Gallery: Can you spot where you live in these amazing archive photos of Ipswich and Felixstowe?

INCREDIBLE aerial images of Ipswich and Felixstowe dating back to 1919 have been made available to the public on a new interactive website for the first time.

The photographs published on the website, named Britain From Above, belong to the Aerofilms Collection and represent the largest group of aerial photographs of Britain taken before 1939.

The English Heritage and Royal Commission, which are responsible for the images – spanning from 1919 to 1953, are now urging residents to help identify the locations of “mystery” photographs that experts have been unable to recognise.

Suffolk features in almost 100 clips so far, including sweeping views of the new pier at Felixstowe in 1920, and The Corn Exchange and Town Hall area at Ipswich in 1921.

Although there are recognisable buildings like Christchurch Mansion and St Margaret’s Church, much of the surrounding area has dramatically changed.

Described as a “painstaking” operation, the fragile photos and precious plate glass negatives have gone through significant conservation, cataloguing and digitisation processes.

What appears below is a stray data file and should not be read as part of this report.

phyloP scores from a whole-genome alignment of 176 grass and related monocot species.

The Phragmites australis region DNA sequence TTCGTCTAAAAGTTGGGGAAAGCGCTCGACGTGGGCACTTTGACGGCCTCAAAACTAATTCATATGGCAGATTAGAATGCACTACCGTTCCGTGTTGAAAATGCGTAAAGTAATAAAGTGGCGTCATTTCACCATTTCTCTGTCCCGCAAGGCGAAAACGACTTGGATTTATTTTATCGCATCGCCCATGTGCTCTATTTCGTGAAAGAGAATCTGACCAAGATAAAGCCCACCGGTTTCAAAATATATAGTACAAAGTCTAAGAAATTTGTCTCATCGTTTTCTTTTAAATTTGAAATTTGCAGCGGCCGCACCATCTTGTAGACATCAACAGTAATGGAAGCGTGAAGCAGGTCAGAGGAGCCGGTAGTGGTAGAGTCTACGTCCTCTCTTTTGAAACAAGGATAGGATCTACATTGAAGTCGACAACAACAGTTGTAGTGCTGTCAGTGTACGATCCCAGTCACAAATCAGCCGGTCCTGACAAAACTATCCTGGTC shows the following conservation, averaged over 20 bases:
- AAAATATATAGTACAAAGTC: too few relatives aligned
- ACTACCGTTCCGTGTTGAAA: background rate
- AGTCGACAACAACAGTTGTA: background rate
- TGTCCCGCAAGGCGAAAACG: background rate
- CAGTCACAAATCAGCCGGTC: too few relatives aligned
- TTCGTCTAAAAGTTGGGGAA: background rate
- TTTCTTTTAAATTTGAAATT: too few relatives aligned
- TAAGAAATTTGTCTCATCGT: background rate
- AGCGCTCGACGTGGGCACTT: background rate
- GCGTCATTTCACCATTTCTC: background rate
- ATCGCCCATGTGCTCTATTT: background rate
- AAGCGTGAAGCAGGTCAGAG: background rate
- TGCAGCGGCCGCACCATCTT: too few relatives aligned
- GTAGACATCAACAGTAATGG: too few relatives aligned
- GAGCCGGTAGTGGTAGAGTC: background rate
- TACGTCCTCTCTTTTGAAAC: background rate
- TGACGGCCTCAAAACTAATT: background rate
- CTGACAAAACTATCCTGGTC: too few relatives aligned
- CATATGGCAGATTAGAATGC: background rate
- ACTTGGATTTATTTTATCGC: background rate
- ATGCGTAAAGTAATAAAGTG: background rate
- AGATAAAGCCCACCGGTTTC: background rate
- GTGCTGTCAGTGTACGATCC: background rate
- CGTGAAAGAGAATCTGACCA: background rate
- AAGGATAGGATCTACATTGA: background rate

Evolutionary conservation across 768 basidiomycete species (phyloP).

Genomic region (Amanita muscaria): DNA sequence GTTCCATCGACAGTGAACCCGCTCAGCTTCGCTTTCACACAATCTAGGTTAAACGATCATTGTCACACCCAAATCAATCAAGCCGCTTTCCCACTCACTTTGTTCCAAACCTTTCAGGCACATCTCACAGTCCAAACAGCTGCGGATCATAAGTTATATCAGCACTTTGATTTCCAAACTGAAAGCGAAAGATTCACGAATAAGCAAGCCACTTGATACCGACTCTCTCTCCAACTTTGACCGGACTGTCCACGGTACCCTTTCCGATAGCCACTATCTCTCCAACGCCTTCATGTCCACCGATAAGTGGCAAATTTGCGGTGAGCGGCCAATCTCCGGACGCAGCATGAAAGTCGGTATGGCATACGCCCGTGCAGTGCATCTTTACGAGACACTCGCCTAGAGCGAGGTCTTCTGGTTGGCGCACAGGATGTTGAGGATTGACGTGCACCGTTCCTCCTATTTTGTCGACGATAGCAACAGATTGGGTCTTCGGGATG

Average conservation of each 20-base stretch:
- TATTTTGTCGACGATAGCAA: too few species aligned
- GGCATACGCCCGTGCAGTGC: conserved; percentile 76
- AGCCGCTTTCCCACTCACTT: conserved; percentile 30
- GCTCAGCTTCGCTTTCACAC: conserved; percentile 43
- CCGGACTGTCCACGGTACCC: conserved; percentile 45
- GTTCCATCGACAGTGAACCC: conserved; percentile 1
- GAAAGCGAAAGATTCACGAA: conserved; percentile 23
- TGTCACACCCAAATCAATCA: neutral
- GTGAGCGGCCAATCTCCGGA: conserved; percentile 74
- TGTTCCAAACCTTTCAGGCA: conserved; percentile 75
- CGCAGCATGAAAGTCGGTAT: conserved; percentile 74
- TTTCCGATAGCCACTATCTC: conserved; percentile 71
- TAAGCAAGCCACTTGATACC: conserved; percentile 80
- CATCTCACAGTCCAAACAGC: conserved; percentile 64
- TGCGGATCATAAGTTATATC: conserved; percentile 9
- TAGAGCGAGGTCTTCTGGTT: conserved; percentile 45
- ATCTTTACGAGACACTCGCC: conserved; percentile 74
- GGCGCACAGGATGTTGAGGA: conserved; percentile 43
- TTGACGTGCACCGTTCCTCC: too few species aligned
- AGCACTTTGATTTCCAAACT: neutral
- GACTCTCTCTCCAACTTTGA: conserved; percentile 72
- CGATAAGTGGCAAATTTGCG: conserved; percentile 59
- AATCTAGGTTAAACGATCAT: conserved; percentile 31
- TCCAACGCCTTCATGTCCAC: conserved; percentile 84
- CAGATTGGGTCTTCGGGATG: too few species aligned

“What is remarkable is the skill of the expert staff in England, Scotland and Wales who have saved and conserved these vulnerable negatives and prints and converted them into the high resolution images you see on screen today,” said Anna Eavis, head of Archive at English Heritage.

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Local historian and former Ipswich Star photo editor, Dave Kindred, says the photos tell us much about the architectural, industrial, and maritime heritage of Suffolk.

“In the Ipswich photographs you can see how huge the engineering works were back then and just about all of them have gone now, just around the docks,” he said.

“It’s a unique resource, great reference point. You might well have a picture of an old building or something and now you may be able to locate it in more detail.”

Visitors to the website are encouraged to download photos, customise their own themed galleries and share personal memories.

Some of the other areas featured on the website include Kings College and Fitzwilliam Museum, Cambridge, Norwich, Sandringham, Essex, and a historic gem – the 1921 Wimbledon tennis championships. We are pleased that the items have been given safe, long term homes, and that each of the organisations involved has been enriched immensely by their edition,” Ms Eavis said.

By the end of 2014, a total of 95,000 images taken between 1919 and 1953 will be available online at www.britainfromabove.org.uk